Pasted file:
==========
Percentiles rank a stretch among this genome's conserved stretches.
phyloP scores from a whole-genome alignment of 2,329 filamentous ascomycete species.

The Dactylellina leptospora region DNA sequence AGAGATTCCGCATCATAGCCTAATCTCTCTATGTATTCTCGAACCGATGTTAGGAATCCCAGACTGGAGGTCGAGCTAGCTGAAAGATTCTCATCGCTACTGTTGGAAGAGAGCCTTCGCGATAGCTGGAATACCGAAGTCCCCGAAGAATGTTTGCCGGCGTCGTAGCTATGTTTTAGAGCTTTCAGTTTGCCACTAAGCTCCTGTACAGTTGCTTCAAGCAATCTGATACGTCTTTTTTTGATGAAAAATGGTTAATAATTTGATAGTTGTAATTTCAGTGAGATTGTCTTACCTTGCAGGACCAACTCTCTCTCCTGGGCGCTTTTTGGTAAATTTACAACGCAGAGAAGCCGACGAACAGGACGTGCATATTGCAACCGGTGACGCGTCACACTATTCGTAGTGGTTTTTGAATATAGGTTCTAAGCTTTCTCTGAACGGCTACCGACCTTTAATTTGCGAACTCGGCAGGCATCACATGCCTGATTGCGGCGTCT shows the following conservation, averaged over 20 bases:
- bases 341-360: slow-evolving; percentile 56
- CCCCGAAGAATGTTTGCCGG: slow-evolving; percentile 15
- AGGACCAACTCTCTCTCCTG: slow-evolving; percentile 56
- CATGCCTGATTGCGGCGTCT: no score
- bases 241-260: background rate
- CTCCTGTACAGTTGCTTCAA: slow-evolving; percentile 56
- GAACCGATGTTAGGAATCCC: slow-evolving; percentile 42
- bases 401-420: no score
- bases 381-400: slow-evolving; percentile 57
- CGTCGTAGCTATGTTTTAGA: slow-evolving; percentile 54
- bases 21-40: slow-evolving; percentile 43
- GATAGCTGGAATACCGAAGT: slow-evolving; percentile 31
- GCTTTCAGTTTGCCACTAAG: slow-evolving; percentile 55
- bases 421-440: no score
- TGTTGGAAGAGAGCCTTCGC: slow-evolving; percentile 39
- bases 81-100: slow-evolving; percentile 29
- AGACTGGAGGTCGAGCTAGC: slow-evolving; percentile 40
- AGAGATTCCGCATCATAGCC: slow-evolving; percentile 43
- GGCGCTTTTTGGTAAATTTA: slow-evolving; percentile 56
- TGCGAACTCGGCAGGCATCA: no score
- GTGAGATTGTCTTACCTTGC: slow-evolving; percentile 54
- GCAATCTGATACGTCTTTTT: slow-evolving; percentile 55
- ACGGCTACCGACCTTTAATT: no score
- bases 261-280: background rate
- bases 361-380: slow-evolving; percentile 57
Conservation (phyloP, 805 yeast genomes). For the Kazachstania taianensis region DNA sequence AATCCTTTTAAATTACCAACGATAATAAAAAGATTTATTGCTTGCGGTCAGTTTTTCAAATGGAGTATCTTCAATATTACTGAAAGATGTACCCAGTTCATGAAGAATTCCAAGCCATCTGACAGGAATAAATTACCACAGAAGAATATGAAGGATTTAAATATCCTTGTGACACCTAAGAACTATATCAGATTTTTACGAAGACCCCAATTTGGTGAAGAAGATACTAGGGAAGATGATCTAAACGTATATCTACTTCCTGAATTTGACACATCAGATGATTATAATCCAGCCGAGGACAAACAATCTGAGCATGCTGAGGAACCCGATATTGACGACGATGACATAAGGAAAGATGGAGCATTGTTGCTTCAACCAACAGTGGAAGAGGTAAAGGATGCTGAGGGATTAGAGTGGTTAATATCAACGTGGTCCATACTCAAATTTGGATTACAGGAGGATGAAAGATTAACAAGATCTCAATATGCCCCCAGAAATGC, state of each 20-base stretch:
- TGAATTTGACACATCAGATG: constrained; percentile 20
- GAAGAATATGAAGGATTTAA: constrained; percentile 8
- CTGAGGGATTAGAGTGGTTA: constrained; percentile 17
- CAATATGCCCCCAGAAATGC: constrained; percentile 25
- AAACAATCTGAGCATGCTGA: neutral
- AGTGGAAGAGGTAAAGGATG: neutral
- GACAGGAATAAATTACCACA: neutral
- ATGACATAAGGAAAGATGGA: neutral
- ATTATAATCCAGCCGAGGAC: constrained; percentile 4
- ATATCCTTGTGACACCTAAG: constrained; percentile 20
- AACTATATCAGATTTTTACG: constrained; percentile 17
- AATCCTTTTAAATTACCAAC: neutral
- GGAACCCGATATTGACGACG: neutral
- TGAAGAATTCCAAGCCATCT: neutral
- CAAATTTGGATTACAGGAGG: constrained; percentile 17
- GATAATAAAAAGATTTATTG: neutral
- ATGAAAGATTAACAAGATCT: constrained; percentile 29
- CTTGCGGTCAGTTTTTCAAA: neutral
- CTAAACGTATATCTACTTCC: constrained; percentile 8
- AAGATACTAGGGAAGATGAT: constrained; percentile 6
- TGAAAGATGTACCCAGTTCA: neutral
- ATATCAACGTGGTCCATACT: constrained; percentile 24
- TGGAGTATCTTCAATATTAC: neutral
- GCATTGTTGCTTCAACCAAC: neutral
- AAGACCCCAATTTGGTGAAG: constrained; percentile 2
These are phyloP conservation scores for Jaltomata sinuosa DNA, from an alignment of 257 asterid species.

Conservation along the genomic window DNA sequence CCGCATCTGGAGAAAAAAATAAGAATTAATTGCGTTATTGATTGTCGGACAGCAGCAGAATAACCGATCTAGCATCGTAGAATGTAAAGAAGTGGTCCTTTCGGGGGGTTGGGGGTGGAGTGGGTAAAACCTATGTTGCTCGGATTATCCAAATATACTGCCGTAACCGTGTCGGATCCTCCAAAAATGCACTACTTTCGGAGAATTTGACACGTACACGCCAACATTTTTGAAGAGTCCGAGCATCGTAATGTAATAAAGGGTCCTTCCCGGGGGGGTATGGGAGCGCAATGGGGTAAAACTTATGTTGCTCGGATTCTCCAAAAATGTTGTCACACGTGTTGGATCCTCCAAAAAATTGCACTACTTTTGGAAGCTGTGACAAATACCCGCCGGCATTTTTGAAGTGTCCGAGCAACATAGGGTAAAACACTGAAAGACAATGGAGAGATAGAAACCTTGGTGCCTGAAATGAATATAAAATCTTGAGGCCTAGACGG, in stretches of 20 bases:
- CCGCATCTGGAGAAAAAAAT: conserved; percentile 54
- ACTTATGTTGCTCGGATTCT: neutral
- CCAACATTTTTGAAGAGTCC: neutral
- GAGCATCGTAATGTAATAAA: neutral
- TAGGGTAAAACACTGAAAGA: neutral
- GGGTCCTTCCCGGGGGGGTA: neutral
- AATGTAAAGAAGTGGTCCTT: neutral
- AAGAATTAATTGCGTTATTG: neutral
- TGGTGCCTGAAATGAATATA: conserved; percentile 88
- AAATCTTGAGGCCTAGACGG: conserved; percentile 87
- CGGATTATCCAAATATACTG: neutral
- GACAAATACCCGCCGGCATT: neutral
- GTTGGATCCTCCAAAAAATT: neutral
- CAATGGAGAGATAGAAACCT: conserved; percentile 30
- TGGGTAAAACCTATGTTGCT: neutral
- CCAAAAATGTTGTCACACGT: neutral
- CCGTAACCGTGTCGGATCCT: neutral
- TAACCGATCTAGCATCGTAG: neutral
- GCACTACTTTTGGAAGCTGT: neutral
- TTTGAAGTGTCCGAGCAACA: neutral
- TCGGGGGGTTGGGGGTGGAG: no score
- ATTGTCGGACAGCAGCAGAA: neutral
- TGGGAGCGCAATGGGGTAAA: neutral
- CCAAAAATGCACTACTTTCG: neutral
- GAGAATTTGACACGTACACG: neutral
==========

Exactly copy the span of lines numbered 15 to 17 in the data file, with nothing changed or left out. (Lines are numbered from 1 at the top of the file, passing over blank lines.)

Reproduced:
- GATAGCTGGAATACCGAAGT: slow-evolving; percentile 31
- GCTTTCAGTTTGCCACTAAG: slow-evolving; percentile 55
- bases 421-440: no score